The Chen Taijiquan Style technique and expression featured on this Telegram Channel site – entitled in the written Persian language as ‘Taijiquan is the Endless Way’ (تای چی راه بی پایان) – is very good! The grey-bearded teacher is named ‘Maziar Kebat’ (مازیار کتابت) – which might mean ‘Master Kebat’ – and he lives in the Fars Province of Southwest Iran. The setting is beautiful as is the high quality of the martial technique! I suspect that we may assume from this that ‘Taijiquan’ is considered ‘Halal’ within the faith of Islam – a fact which grants the practitioners a certain enhanced ‘virtue’. In China, Islam (and Muslims) are greatly respected for a) their spiritual purity and b) their martial integrity! Good to see Taijiquan in Iran and the people united in practice!
I was forwarded this short video clip from a colleague involved in high-level Aikido practice - which in their Japanese School involves Katana (Long Sword) 'cutting' (carried out in a peaceful, meditative state). It was explained to me that their Sensei had explained that prior to WWII - many 'Official' Sword Smiths in Japan possessed a 'Permanent' Governmental Permission to 'Test' the effectiveness of freshly forged blades on the necks of judicial prisoners Sentenced to Death. As the process of 'Test Cutting' blades today (only using rolled-up tatami mats) is referred to as 'Tameshigiri (試し切り) - could I decipher, translate and transliterate this Japanese term to see if this 'history' is denoted in the concept. My research is as follows:
1) 試 (Tame) = Trial, Experiment and Exploration.
2)し(Shi) = Death, Execution and Judicial Decapitation - achieved through s single (efficient) Sword 'cut' or 'swing' - where the blade does NOT oscillate (wobble) left and right when in movement.
3) 切 (Gi) = Slice, Cut and Cleave apart.
4) り(Ri) = Perfected Form, Finished and Completed Movement.
The data obtained when forensically translating this term - which requires rolling-back layers of 'politically correct' (interpretive) terminology accrued over several post-1945 decades - does indeed support the history lesson as transmitted by the 'Aikido' Sensei concerned. The tatami mats - which must be struck and cleaved with a 'graceful ease' - have 'replaced' the necks of condemned Japanese criminals (who are now 'Hanged' in private). This is in fact a 'Death-Cut' - or a sword strike designed to render an opponent DEAD in the quickest and most efficient manner!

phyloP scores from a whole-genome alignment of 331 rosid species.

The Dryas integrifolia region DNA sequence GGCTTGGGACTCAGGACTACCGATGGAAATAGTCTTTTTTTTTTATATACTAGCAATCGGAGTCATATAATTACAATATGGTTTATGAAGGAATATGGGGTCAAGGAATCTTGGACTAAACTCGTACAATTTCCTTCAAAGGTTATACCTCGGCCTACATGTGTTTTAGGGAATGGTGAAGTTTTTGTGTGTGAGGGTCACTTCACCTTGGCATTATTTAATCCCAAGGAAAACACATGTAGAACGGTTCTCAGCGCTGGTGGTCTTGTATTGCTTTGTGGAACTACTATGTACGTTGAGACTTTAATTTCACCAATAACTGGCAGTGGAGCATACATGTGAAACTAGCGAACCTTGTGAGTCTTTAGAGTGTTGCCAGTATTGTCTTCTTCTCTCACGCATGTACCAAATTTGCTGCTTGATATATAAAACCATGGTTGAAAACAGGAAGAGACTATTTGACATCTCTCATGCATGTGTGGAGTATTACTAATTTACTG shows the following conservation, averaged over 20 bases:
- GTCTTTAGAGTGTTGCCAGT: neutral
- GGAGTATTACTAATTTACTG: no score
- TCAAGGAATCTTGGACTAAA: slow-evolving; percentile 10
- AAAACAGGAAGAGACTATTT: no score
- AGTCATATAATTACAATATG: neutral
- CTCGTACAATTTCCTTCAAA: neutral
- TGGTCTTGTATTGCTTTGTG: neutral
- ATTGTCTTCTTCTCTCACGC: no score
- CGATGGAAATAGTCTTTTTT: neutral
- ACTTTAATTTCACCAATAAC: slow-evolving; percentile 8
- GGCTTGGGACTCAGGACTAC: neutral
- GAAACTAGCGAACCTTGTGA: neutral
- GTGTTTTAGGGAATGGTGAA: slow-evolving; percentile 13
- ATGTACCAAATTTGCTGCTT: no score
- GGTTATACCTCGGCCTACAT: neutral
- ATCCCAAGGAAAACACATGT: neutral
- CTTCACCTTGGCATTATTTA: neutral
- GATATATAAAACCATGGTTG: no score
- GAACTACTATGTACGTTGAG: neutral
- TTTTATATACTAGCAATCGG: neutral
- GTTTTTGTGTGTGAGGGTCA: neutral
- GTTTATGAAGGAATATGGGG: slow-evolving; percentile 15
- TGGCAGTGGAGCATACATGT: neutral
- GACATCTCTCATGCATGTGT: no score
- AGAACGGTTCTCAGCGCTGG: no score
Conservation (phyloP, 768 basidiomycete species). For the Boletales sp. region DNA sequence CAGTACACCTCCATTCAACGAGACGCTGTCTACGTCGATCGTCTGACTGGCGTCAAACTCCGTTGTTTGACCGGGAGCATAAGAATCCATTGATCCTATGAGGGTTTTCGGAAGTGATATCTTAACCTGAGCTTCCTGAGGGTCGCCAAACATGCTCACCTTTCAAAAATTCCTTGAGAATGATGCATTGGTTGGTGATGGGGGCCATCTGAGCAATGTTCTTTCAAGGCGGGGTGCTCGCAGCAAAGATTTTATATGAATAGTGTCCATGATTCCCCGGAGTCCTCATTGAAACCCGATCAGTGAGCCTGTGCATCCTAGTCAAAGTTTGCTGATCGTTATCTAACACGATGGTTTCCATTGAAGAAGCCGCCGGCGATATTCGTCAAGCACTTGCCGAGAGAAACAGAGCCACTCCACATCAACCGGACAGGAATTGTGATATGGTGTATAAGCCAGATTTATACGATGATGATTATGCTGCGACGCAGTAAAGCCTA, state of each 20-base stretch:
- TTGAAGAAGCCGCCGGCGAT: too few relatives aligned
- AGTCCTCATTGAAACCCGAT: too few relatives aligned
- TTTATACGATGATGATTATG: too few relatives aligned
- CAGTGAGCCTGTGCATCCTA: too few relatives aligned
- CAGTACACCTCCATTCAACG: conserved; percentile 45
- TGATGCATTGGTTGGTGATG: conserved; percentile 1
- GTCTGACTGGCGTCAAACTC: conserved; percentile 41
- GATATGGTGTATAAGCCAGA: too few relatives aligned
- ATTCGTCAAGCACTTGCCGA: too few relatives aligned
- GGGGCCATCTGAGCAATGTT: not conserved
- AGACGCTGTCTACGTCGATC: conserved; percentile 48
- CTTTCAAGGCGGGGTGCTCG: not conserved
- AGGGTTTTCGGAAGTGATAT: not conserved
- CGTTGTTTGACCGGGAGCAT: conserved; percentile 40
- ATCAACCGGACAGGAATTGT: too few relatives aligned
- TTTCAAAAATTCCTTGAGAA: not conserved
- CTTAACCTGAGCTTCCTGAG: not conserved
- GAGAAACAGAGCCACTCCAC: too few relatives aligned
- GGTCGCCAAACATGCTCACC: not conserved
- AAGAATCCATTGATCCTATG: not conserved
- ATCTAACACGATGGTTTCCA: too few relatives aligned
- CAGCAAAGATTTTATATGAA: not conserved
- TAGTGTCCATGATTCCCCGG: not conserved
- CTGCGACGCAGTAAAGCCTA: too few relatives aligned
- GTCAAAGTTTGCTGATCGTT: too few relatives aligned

At the end of the day, in a threatening position, an individual purporting to practice a traditional (Chinese) martial arts - must be able not to win trophies or gain coloured belts or sashes - but rather REMOVE the systemic threat existing in the immediate environment through the use of a 'decisive' act of disciplined violence. Unlike the modified martial arts used within modern sports, an 'effective' technique being deployed in a 'live' situation does NOT need to look good or conform to an unreasonable 'aesthetic'. The person being threatened, at the moment the decisive action is being deployed, is entirely on their own for the duration of the conflict. Whatever happens next becomes a matter entirely of their own affair - as other people (logically) tend to 'distance' themselves from the conflict as a matter of life-preservation and self-defence by association. Of course, the action might go wrong and the chosen technique fail to work. Above, a conflict begins between two young men (speaking Putonghua) arguing over who has the right to 'sell' in a certain area - with an Old Man attempting to de-escalate the situation. The young man launches a 'punching' attack which works precisely as intended. The armed young man is knocked down and is unconscious for a short time. He is kept in place by a foot on the chest - as NO further action is used against him once the knife is taken away from him. As you can see - violence is a horrible answer to any question - and a well disciplined and peaceful society is preferred over that of a violent situation. In this circumstance, the young man with the knife may well be suffering from mental health issues that now need to be treated. Although violence is NOT the answer - even though it may be required at certain times - when violence is needed it must be decisive enough to END the over-all level of existential violence and prevent any further damage to society and the people living in it!
Hong Kong: D-Day 79th Anniversary (1944-2023) – Remembering Master Chan Tin Sang (陳天生) During WWII! (6.6.2023)